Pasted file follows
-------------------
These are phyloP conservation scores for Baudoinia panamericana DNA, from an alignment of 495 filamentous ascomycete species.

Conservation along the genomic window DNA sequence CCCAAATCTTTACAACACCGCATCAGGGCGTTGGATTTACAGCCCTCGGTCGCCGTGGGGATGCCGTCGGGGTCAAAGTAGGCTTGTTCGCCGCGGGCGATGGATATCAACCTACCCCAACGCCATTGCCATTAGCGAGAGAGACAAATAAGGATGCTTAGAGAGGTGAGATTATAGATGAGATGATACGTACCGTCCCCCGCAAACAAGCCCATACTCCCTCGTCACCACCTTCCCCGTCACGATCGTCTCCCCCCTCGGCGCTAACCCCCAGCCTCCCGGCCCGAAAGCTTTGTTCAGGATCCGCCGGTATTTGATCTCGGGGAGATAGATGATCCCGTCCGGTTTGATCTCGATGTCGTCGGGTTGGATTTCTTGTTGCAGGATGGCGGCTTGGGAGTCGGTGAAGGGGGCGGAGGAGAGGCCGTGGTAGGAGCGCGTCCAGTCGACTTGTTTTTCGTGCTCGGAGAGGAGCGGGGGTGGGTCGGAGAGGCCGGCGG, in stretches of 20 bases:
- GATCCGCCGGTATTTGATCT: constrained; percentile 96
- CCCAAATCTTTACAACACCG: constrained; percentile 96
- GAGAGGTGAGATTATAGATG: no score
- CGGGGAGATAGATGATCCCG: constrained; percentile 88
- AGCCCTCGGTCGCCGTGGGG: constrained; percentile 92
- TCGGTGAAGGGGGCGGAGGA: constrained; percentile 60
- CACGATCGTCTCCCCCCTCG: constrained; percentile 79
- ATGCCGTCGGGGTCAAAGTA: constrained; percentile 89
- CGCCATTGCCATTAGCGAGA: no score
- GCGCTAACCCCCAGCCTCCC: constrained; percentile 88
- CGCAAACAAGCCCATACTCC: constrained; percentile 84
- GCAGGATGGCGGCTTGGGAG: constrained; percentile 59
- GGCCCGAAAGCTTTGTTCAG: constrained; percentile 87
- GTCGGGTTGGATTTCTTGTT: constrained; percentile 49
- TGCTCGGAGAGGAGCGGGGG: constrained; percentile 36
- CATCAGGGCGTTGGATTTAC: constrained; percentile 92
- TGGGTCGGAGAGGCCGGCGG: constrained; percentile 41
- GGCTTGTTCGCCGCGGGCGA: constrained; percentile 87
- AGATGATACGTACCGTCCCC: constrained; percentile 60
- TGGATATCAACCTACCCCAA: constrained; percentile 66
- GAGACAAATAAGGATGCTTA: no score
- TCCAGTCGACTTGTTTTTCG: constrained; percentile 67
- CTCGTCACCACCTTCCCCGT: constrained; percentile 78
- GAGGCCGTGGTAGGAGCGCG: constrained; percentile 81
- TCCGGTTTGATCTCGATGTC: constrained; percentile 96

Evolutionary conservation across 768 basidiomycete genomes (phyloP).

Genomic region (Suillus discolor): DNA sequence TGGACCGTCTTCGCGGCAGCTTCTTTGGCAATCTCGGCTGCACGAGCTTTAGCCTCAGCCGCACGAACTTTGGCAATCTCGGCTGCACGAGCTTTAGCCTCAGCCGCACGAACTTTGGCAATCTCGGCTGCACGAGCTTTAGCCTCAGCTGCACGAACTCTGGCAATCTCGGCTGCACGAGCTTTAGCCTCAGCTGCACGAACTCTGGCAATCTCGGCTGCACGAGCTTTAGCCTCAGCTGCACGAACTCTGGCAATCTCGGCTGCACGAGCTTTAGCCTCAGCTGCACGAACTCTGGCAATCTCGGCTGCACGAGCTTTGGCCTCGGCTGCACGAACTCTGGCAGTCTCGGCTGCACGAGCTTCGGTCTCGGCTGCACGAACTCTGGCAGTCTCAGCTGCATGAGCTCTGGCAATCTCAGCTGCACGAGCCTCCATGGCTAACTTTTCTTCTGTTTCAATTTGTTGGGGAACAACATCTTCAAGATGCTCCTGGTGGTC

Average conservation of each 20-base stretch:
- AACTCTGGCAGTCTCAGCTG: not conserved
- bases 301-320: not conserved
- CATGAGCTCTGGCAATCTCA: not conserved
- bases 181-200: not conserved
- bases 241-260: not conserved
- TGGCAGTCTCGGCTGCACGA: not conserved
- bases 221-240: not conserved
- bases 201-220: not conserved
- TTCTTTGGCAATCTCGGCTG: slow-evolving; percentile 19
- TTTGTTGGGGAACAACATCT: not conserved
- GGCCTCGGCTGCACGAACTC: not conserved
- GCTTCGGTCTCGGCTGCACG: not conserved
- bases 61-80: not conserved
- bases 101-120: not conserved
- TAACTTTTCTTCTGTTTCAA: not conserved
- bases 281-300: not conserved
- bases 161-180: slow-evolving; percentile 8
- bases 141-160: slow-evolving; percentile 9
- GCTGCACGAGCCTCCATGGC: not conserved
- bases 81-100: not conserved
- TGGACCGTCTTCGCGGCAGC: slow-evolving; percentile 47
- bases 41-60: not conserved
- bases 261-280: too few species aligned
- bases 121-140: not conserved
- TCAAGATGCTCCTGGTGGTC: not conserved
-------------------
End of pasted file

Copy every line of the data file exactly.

These are phyloP conservation scores for Baudoinia panamericana DNA, from an alignment of 495 filamentous ascomycete species.

Conservation along the genomic window DNA sequence CCCAAATCTTTACAACACCGCATCAGGGCGTTGGATTTACAGCCCTCGGTCGCCGTGGGGATGCCGTCGGGGTCAAAGTAGGCTTGTTCGCCGCGGGCGATGGATATCAACCTACCCCAACGCCATTGCCATTAGCGAGAGAGACAAATAAGGATGCTTAGAGAGGTGAGATTATAGATGAGATGATACGTACCGTCCCCCGCAAACAAGCCCATACTCCCTCGTCACCACCTTCCCCGTCACGATCGTCTCCCCCCTCGGCGCTAACCCCCAGCCTCCCGGCCCGAAAGCTTTGTTCAGGATCCGCCGGTATTTGATCTCGGGGAGATAGATGATCCCGTCCGGTTTGATCTCGATGTCGTCGGGTTGGATTTCTTGTTGCAGGATGGCGGCTTGGGAGTCGGTGAAGGGGGCGGAGGAGAGGCCGTGGTAGGAGCGCGTCCAGTCGACTTGTTTTTCGTGCTCGGAGAGGAGCGGGGGTGGGTCGGAGAGGCCGGCGG, in stretches of 20 bases:
- GATCCGCCGGTATTTGATCT: constrained; percentile 96
- CCCAAATCTTTACAACACCG: constrained; percentile 96
- GAGAGGTGAGATTATAGATG: no score
- CGGGGAGATAGATGATCCCG: constrained; percentile 88
- AGCCCTCGGTCGCCGTGGGG: constrained; percentile 92
- TCGGTGAAGGGGGCGGAGGA: constrained; percentile 60
- CACGATCGTCTCCCCCCTCG: constrained; percentile 79
- ATGCCGTCGGGGTCAAAGTA: constrained; percentile 89
- CGCCATTGCCATTAGCGAGA: no score
- GCGCTAACCCCCAGCCTCCC: constrained; percentile 88
- CGCAAACAAGCCCATACTCC: constrained; percentile 84
- GCAGGATGGCGGCTTGGGAG: constrained; percentile 59
- GGCCCGAAAGCTTTGTTCAG: constrained; percentile 87
- GTCGGGTTGGATTTCTTGTT: constrained; percentile 49
- TGCTCGGAGAGGAGCGGGGG: constrained; percentile 36
- CATCAGGGCGTTGGATTTAC: constrained; percentile 92
- TGGGTCGGAGAGGCCGGCGG: constrained; percentile 41
- GGCTTGTTCGCCGCGGGCGA: constrained; percentile 87
- AGATGATACGTACCGTCCCC: constrained; percentile 60
- TGGATATCAACCTACCCCAA: constrained; percentile 66
- GAGACAAATAAGGATGCTTA: no score
- TCCAGTCGACTTGTTTTTCG: constrained; percentile 67
- CTCGTCACCACCTTCCCCGT: constrained; percentile 78
- GAGGCCGTGGTAGGAGCGCG: constrained; percentile 81
- TCCGGTTTGATCTCGATGTC: constrained; percentile 96

Evolutionary conservation across 768 basidiomycete genomes (phyloP).

Genomic region (Suillus discolor): DNA sequence TGGACCGTCTTCGCGGCAGCTTCTTTGGCAATCTCGGCTGCACGAGCTTTAGCCTCAGCCGCACGAACTTTGGCAATCTCGGCTGCACGAGCTTTAGCCTCAGCCGCACGAACTTTGGCAATCTCGGCTGCACGAGCTTTAGCCTCAGCTGCACGAACTCTGGCAATCTCGGCTGCACGAGCTTTAGCCTCAGCTGCACGAACTCTGGCAATCTCGGCTGCACGAGCTTTAGCCTCAGCTGCACGAACTCTGGCAATCTCGGCTGCACGAGCTTTAGCCTCAGCTGCACGAACTCTGGCAATCTCGGCTGCACGAGCTTTGGCCTCGGCTGCACGAACTCTGGCAGTCTCGGCTGCACGAGCTTCGGTCTCGGCTGCACGAACTCTGGCAGTCTCAGCTGCATGAGCTCTGGCAATCTCAGCTGCACGAGCCTCCATGGCTAACTTTTCTTCTGTTTCAATTTGTTGGGGAACAACATCTTCAAGATGCTCCTGGTGGTC

Average conservation of each 20-base stretch:
- AACTCTGGCAGTCTCAGCTG: not conserved
- bases 301-320: not conserved
- CATGAGCTCTGGCAATCTCA: not conserved
- bases 181-200: not conserved
- bases 241-260: not conserved
- TGGCAGTCTCGGCTGCACGA: not conserved
- bases 221-240: not conserved
- bases 201-220: not conserved
- TTCTTTGGCAATCTCGGCTG: slow-evolving; percentile 19
- TTTGTTGGGGAACAACATCT: not conserved
- GGCCTCGGCTGCACGAACTC: not conserved
- GCTTCGGTCTCGGCTGCACG: not conserved
- bases 61-80: not conserved
- bases 101-120: not conserved
- TAACTTTTCTTCTGTTTCAA: not conserved
- bases 281-300: not conserved
- bases 161-180: slow-evolving; percentile 8
- bases 141-160: slow-evolving; percentile 9
- GCTGCACGAGCCTCCATGGC: not conserved
- bases 81-100: not conserved
- TGGACCGTCTTCGCGGCAGC: slow-evolving; percentile 47
- bases 41-60: not conserved
- bases 261-280: too few species aligned
- bases 121-140: not conserved
- TCAAGATGCTCCTGGTGGTC: not conserved